Sharat Somashekara grew up sprouting beans, pickling lemons, and making chutneys as part of his family’s healthy Indian food traditions. As he grew older, he noticed many Americans didn’t eat as well as his family, and realized that many people eat poorly because they lack access to healthy, fresh, affordable food.
Today Somashekara works with the Philadelphia Horticultural Society, a community gardening initiative that specializes in sustainable food practices. He and his partner Lisa Mosca implemented City Harvest, a program that feeds 1,000 families a week from local gardening projects, and the Roots to Re-entry program, which places ex-offenders in landscaping jobs.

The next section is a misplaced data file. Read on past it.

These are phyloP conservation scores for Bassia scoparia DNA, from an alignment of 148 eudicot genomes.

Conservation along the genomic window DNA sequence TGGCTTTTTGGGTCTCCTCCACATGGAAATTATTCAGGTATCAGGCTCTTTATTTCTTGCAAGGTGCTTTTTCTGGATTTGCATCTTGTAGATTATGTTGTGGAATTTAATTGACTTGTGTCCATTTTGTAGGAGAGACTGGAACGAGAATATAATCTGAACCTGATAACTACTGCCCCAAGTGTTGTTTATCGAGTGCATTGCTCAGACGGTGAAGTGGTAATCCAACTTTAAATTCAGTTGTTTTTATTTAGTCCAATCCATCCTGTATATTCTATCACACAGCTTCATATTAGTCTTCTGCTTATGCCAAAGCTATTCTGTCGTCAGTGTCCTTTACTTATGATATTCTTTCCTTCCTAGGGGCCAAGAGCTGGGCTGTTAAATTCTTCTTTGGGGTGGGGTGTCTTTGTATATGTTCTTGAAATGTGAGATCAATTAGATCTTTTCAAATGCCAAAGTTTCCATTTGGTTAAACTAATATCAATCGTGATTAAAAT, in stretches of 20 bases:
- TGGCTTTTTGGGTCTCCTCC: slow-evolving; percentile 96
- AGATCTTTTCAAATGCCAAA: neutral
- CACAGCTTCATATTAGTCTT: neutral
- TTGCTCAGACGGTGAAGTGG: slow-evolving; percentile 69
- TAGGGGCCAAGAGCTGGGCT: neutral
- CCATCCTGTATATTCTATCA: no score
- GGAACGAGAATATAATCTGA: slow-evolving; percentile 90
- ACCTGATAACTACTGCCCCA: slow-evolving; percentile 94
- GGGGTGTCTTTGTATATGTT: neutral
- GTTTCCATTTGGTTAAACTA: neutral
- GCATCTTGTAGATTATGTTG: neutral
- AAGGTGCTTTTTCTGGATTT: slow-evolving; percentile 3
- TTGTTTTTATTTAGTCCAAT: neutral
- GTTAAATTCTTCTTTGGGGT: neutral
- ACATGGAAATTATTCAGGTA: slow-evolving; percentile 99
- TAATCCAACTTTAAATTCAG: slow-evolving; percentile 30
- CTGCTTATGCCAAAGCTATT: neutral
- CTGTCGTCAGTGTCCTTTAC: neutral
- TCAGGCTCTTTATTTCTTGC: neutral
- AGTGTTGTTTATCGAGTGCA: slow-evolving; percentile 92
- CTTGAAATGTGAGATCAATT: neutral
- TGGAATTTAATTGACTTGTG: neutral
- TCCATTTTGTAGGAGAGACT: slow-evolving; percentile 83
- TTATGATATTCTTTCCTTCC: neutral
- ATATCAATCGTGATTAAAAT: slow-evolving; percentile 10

“We have to reorient people’s understanding of food production and agriculture—show them that it doesn’t have to be brutal work that ruins your body,” says Somashekara.“It can be fun, empowering, and educational.”
- In Michigan, food stamps are worth double at farmers markets, which means more healthy food for low-income shoppers and more customers for local farmers.
Three provisions in the bill would make it more difficult to regulate the safety of genetically modified crops. Consumers fight back with a flurry of organizing.
The story of this seemingly ordinary chain of grocery stores suggests that collaboration with the community may be the key to success for businesses in struggling neighborhoods.